People, thus, cannot persist in a state of anarchy and without a ruler who keeps them apart. Therefore, they need a person to restrain them. He is their ruler.

He must be a forceful ruler, as required by human nature. He should actually exercise authority.

Group feeling is absolutely necessary in this, because aggressive and defensive enterprises can succeed only with the help of group feeling. A royal authority of this kind is a noble institution, toward which all claims are directed, and (one) that needs to be defended.

Group feelings differ. Each group feeling exercises its own authority and superiority over the people and family adhering to it. Not every group feeling has royal authority.

Royal authority, in reality, belongs only to those who dominate subjects, collect taxes, send out (military) expeditions, 191 protect the frontier regions, and have no one over them who is stronger than they. This is generally accepted as the real meaning of royal authority.

There are people whose group feeling falls short of accomplishing (one or another of these things which constitute) part of (real royal authority), such as protecting the frontier regions, or collecting taxes, or sending out (military) expeditions.

Such royal authority is defective and not royal authority in the real meaning of the term. This was the case with many of the Berber rulers of the Aghlabid dynasty in al-Qayrawan, and with the non-Arab (Persian) rulers at the beginning of the ‘Abbasid dynasty.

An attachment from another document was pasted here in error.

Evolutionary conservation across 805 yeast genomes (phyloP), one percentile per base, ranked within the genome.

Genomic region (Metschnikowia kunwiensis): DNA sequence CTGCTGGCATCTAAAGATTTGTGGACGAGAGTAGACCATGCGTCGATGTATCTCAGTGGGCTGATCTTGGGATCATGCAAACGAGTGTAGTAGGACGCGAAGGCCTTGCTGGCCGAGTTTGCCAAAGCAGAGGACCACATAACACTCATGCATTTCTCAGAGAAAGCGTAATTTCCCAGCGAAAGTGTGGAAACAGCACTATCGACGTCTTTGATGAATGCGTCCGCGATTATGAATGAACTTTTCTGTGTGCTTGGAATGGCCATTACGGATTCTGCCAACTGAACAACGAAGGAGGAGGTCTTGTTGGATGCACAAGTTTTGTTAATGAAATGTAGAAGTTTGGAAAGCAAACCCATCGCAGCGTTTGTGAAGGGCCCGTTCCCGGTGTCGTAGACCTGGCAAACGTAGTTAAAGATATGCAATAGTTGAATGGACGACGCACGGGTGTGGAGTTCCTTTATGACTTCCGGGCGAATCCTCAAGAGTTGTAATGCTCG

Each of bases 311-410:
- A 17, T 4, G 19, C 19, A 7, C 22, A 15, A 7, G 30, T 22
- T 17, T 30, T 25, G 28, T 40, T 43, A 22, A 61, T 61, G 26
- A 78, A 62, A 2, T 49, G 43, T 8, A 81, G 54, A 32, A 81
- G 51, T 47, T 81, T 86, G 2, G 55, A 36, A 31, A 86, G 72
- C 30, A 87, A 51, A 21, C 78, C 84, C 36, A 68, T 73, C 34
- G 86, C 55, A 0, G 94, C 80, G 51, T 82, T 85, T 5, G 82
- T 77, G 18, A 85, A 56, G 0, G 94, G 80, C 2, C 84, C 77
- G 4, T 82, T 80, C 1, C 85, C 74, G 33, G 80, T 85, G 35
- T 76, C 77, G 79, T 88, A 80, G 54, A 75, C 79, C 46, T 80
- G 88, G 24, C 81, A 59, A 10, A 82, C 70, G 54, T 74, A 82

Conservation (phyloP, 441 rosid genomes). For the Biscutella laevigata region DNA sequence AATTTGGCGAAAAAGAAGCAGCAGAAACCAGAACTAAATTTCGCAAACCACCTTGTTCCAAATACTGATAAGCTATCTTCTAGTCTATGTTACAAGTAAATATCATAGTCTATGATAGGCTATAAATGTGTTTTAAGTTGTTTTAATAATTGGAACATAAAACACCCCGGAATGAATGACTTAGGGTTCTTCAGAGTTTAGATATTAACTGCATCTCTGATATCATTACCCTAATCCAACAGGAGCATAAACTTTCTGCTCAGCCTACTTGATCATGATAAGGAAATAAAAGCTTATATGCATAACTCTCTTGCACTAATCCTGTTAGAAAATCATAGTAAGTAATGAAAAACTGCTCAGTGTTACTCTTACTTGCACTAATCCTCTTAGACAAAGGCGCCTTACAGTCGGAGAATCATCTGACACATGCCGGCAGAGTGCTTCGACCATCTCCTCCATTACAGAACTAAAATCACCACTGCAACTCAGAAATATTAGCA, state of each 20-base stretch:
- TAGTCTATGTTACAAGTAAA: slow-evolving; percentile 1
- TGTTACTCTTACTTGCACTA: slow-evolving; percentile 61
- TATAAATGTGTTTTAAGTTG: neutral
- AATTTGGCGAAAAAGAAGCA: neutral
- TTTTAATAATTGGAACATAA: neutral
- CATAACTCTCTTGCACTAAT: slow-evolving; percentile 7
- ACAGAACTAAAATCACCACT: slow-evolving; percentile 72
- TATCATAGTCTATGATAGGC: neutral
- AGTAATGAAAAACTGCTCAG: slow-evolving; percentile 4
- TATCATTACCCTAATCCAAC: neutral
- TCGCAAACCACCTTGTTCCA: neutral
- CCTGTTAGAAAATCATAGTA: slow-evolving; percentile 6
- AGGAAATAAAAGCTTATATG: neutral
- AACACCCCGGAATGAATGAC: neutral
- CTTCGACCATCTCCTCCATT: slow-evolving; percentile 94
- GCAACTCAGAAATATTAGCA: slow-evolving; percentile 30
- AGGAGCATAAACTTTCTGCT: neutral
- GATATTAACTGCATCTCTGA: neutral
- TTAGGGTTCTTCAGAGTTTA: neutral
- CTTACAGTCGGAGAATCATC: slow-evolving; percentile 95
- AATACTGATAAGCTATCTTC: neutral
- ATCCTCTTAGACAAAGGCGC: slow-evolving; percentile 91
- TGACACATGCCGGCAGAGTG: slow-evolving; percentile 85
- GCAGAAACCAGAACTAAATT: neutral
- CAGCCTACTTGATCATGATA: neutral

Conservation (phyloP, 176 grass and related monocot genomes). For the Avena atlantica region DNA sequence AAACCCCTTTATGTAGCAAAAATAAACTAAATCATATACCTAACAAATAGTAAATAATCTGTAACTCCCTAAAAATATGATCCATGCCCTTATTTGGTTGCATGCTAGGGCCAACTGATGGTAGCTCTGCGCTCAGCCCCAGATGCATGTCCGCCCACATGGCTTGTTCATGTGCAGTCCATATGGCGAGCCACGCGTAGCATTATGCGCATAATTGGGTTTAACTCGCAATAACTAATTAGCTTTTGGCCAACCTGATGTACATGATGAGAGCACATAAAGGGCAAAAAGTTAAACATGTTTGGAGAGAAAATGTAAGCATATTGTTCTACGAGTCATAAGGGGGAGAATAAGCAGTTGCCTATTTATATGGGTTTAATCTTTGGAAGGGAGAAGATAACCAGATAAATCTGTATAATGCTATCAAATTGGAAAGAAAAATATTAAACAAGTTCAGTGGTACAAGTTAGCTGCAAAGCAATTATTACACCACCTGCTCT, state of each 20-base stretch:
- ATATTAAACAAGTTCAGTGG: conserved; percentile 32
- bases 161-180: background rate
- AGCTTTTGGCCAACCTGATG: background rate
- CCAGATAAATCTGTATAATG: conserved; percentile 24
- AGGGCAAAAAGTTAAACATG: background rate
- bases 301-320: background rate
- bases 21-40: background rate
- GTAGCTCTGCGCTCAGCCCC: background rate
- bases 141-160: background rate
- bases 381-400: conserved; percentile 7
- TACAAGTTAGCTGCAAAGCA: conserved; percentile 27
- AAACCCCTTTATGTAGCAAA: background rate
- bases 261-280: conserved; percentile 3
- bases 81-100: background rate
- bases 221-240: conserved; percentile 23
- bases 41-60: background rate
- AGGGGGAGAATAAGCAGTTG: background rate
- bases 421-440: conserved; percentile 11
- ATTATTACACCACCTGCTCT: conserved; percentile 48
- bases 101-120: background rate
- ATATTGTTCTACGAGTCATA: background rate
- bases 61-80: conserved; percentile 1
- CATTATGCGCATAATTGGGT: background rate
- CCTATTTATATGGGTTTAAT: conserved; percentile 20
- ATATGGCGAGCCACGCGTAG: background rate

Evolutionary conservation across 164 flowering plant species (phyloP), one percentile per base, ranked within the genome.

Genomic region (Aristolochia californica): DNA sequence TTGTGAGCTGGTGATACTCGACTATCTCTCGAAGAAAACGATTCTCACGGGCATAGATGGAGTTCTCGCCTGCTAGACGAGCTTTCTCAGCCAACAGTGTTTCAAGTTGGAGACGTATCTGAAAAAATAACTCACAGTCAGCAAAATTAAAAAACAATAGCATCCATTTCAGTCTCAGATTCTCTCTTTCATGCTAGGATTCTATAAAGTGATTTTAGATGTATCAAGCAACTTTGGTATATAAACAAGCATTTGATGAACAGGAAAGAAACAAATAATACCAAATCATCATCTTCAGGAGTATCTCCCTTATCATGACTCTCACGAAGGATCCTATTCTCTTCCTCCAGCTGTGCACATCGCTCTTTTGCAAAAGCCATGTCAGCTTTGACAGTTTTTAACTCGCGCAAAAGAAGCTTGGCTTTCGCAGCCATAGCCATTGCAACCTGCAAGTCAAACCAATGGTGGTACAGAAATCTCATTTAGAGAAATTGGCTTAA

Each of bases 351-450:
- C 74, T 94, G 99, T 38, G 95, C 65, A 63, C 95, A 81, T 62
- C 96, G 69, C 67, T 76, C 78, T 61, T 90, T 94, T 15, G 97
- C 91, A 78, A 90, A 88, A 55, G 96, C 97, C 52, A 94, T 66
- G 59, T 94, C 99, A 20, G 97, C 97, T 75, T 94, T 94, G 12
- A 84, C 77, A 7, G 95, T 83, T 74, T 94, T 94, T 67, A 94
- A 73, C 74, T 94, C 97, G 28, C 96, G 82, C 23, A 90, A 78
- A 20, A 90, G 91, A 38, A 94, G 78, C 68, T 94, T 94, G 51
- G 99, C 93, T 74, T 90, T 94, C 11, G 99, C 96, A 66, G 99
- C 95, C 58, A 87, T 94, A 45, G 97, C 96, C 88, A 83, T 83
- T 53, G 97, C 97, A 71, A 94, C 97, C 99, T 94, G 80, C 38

Then, there are people whose group feeling is not strong enough to gain control over all the other group feelings or to stop everyone, so that there exists an authority superior to theirs. Their royal authority is also defective, and not royal authority in the real meaning of the term.

It is exercised by provincial amirs and regional chieftains who are all under one dynasty. This situation is often found in farflung dynasties. There are rulers of provincial and remote regions who rule their own people but also obey the central power of the dynasty.

Such was the relationship of the Sinhajah with the ‘Ubaydid(-Fatimids); of the Zanatah with the (Spanish) Umayyads at one time and with the ‘Ubaydid(-Fatimids)at another; of the non-Arab (Persian) rulers with the ‘Abbasids; of the Berber amirs and rulers with the European Christians (in the Maghrib) prior to Islam; and of the rulers of the (old) Persian successor states with Alexander and his Greeks.

22. Exaggerated harshness is harmful to royal authority and in most cases causes its destruction.

The interest subjects have in their ruler is not interest in his person and body, for example, in his good figure, handsome face, large frame, wide knowledge, good handwriting, or acute mind. Their interest in him lies in his relation to them. Royal and governmental authority is something relative, a relationship between two things (ruler and subjects).

Government becomes a reality when (there is a ruler who) rules over subjects and handles their affairs. A ruler is he who has subjects (ra’aya), and subjects are persons who have a ruler. The quality accruing to the ruler from the fact of his correlative relation with his subjects is called “rulership” (malakah). 194

That is, he rules them, and if such rulership and its concomitants are of good quality, the purpose of government is most perfectly achieved. If such rulership is good and beneficial, it will serve the interests of the subjects. If it is bad and unfair, it will be harmful to them and cause their destruction.

Good rulership is equivalent to mildness. If the ruler uses force and is ready to mete out punishment and eager to expose the faults of people and to count their sins, (his subjects) become fearful and depressed and seek to protect themselves against him through lies, ruses, and deceit. This becomes a character trait of theirs.